The FDA plan would include percent daily value for sugar, like it does for carbohydrates, fat, cholesterol and sodium.
The percent daily value reflects how much of a certain nutrient you should consume based on a 2,000 calorie diet.
In 2013, Congress passed the Food Labeling Modernization Act that instructed the FDA to update food labels with a number of changes, including requiring food companies to provide more realistic serving sizes, and prominently labeling the total calories per serving.
Here’s a look at the proposed changes from the Center for Science in the Public Interest.
Adding percent daily value for sugar was another requirement of the FDA in that law. Two years later, the FDA is now issuing the formal proposal. The FDA will seek public comment for 75 days. At that point, the FDA will make a final rule on the change.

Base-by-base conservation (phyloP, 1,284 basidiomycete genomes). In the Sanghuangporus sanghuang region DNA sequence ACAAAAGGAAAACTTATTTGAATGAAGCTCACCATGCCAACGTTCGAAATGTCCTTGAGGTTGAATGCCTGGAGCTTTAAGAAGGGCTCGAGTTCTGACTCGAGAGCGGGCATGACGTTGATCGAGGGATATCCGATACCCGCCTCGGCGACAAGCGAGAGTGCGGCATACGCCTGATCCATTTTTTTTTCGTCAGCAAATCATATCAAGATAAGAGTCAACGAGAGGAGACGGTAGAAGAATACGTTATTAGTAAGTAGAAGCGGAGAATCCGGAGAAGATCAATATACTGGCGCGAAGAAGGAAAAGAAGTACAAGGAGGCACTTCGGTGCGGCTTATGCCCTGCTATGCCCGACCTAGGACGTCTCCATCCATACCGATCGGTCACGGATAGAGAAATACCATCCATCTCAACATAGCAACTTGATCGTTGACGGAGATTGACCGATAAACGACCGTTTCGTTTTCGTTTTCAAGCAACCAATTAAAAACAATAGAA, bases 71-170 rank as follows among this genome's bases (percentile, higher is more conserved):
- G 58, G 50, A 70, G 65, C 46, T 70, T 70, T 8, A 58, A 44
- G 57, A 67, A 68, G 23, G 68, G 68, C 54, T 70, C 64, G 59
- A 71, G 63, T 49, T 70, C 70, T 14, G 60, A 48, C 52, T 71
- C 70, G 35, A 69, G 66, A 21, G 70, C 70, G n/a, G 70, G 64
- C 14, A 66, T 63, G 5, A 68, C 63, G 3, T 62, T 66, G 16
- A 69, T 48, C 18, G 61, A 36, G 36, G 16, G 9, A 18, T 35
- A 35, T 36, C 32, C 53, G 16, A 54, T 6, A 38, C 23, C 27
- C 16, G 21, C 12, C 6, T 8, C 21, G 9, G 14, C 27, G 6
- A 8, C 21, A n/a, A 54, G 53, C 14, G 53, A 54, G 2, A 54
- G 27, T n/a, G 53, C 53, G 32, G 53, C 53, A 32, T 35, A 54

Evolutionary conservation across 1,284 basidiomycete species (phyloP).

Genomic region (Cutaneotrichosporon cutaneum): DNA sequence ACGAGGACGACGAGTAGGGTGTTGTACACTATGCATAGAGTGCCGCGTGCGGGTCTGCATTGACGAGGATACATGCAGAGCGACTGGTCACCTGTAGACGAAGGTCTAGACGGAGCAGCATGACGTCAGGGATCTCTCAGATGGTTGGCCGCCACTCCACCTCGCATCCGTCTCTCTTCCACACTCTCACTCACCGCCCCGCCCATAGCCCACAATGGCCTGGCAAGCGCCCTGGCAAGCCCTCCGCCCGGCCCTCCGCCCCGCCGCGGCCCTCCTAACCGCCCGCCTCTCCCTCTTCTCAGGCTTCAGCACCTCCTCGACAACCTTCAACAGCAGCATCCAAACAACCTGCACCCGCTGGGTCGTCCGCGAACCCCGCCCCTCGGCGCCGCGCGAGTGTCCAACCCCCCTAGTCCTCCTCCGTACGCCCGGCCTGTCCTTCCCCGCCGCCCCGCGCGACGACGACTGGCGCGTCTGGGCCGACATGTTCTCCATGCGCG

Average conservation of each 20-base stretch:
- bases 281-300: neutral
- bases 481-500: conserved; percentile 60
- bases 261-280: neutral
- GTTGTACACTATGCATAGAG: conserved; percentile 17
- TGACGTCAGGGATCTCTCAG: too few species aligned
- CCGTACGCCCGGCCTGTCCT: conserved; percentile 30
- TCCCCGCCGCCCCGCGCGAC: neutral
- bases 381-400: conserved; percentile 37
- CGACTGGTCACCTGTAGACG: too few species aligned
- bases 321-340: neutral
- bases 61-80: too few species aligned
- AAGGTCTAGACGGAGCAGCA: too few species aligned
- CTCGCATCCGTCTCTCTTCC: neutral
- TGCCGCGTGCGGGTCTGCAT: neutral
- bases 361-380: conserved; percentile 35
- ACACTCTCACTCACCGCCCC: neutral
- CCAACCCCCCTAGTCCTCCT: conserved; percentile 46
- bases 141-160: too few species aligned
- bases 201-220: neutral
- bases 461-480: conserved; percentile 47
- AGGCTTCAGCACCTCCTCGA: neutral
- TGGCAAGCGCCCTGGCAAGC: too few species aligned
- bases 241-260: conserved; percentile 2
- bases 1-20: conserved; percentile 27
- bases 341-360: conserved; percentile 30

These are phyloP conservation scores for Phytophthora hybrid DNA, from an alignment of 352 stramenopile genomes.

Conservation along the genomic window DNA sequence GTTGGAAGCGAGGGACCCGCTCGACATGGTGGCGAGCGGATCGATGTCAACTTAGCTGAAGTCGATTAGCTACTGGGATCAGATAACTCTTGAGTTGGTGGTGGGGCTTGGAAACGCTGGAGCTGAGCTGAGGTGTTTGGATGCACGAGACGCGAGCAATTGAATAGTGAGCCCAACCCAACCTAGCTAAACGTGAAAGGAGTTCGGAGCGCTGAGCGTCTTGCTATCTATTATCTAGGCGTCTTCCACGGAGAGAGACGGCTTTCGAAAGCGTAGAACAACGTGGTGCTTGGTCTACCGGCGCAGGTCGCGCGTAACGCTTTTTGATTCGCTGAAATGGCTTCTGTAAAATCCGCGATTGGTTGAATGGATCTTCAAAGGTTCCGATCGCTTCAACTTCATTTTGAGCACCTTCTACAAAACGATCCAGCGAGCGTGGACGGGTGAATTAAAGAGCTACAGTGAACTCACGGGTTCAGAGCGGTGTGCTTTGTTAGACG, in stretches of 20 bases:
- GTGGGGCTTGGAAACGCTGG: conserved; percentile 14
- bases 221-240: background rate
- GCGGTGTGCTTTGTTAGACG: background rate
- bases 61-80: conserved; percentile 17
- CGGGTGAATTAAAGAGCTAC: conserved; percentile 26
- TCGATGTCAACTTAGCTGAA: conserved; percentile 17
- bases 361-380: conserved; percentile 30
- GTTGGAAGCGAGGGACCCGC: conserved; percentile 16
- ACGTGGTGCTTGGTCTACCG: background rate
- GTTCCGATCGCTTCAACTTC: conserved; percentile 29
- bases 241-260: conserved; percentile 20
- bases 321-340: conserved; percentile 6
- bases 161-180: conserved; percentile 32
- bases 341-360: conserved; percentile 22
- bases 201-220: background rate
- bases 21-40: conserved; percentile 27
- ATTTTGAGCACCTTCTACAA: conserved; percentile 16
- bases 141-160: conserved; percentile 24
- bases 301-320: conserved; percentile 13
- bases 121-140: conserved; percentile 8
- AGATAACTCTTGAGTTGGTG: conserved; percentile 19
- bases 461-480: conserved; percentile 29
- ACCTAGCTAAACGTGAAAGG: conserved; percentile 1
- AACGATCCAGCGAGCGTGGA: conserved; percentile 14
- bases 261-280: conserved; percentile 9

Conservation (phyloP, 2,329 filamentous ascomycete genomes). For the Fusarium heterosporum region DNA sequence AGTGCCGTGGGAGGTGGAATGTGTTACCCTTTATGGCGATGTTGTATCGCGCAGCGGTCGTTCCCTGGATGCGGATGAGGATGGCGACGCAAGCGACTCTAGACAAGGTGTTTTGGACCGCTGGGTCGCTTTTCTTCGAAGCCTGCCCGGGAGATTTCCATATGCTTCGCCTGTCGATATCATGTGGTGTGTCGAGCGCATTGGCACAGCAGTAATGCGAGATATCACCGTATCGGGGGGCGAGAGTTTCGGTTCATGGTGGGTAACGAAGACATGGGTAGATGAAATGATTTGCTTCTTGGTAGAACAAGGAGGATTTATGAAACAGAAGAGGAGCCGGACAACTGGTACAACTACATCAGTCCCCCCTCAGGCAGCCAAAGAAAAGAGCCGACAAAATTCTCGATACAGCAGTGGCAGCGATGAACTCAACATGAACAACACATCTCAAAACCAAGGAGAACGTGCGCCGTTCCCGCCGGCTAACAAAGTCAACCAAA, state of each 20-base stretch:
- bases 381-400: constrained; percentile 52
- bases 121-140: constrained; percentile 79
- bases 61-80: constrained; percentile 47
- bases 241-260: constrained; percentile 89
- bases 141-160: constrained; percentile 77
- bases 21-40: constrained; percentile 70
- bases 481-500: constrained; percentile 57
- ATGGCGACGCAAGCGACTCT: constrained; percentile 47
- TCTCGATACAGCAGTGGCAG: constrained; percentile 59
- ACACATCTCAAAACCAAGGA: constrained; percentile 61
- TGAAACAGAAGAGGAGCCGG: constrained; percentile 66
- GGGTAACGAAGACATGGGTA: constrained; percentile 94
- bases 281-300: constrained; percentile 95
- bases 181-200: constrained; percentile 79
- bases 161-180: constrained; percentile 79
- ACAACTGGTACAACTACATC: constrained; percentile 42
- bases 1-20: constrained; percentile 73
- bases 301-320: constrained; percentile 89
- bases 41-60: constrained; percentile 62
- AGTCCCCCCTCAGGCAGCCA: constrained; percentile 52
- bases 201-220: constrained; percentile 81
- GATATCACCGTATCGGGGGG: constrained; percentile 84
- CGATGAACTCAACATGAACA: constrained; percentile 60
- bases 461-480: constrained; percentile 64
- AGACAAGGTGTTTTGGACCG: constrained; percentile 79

Sugar linked to increased heath risks
Research links high sugar consumption with increased health risks like heart disease, weight gain, and diabetes.
Read more: 19 ‘healthy’ foods you should reconsider
The Center for Science in the Public Interest supports the proposal and says ‘modernization of nutrition and health information on food labels is an essential weapon in the fight against obesity and diet-related diseases.’